If you see people driving in an unsafe manner, whether around first responders, cyclists, pedestrians or other motorists, I encourage you to let them know – calmly. A few months ago a guy passed unsafely while I was riding my bike on Beach Drive. At first, I was enraged, and I chased him to the light. I made the “roll your window down” gesture, and he did. Fortunately, the rage left me and I said to him, quite calmly, “I see you have Virginia plates. In Maryland, the law is you are to pass cyclists at a distance of at least three feet. You passed me with two feet at most, and it was completely unsafe.” He blinked for a moment, and then apologized. “I had no idea I was that close to you. I’m really sorry.”

Maybe, just maybe, we can prevent someone else from engaging in ruthless preemption with deadly consequences.

She Became

“If you are loved by someone, you are never rejected, so decide what to be, and go be it.” – Avett Brothers

I belong to a support group for women coping with the loss of their mothers.  Although we meet in person, we occasionally email each other about interesting things we see.  One member circulated this bumper sticker she saw on a parked car, and it generated a lot of discussion among the group members:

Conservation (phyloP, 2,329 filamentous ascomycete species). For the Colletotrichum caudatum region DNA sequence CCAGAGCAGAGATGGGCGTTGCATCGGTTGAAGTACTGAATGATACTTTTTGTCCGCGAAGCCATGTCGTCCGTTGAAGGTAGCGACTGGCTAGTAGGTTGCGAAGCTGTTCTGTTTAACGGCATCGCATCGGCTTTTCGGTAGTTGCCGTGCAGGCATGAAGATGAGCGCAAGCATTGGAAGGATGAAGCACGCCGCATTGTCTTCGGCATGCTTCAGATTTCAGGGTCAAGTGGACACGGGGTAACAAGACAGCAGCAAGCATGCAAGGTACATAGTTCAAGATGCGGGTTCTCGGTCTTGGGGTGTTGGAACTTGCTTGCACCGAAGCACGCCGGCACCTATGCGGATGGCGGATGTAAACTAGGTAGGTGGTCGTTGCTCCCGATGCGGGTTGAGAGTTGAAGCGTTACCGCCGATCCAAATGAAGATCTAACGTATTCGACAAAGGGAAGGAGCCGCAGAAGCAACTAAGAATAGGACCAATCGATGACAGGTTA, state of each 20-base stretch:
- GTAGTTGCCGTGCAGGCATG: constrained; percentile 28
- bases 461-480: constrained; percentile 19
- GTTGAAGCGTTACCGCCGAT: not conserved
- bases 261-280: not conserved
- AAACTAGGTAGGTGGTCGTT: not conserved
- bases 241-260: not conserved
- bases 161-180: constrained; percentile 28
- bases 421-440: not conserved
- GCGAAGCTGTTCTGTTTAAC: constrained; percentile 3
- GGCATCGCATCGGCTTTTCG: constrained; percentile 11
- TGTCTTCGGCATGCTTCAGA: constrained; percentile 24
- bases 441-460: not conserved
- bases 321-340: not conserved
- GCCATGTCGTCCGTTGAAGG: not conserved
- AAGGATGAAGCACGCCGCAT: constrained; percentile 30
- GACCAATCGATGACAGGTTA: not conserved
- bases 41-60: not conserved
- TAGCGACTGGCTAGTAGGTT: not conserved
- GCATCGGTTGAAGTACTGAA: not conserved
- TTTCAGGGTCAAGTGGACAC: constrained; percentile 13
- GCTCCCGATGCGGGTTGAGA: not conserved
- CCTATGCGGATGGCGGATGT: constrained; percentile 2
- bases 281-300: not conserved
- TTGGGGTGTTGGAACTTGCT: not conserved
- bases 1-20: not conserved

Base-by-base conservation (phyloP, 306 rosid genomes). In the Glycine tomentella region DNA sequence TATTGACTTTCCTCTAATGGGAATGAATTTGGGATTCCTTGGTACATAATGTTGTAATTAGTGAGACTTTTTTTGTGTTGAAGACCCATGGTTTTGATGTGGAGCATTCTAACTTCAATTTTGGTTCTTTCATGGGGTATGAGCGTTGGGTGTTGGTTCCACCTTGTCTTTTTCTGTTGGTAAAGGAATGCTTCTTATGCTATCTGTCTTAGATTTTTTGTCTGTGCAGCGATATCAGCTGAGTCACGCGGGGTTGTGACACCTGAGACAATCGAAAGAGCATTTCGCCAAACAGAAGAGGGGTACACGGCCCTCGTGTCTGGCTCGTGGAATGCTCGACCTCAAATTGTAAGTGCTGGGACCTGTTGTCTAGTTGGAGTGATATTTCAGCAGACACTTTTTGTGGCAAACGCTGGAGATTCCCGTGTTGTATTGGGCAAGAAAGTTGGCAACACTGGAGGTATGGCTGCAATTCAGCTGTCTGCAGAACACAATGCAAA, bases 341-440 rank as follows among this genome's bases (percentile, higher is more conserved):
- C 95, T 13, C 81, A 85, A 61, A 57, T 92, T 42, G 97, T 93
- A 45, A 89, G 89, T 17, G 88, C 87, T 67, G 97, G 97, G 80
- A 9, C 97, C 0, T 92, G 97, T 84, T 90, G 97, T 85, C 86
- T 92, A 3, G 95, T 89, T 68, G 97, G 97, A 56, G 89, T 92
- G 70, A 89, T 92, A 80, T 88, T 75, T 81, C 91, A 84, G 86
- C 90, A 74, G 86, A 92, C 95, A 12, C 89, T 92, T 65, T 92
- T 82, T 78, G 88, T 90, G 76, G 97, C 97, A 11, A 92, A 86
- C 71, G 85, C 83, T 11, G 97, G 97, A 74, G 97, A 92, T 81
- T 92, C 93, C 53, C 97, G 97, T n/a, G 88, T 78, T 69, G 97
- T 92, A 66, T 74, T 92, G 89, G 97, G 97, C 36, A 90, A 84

shebecame

For over a year, I have been trying to find meaning in a number of things that have happened. Sometimes I worry that I have tried too hard to find meaning in these things. Maybe there is no meaning – they were just a bunch of random things that made for a terrible eighteen months. Then I realize that there really is no way to overstate them: the events had real meaning to me and I ignore them at peril to my own growth as a person.

So, how can I properly grow from these things? How can “I become?”

I am not sure I know the answer to that question, but I do know that I am making changes in my life that I would have been afraid to make before. Taking risks has always been hard for me: I have always played it safe, and done what I think others expected me to do. I have noticed that a lot of people have started to steer away from me now, because I am not “who they thought I was.” The fact is, however, that I am really still the same person. My dreams and desires are now simply closer to the surface, and I may be less willing to mince words or waste time. It has truly been eye-opening to live this way. I could not imagine going back to the way things were before.

Did I become, then, or have I always been?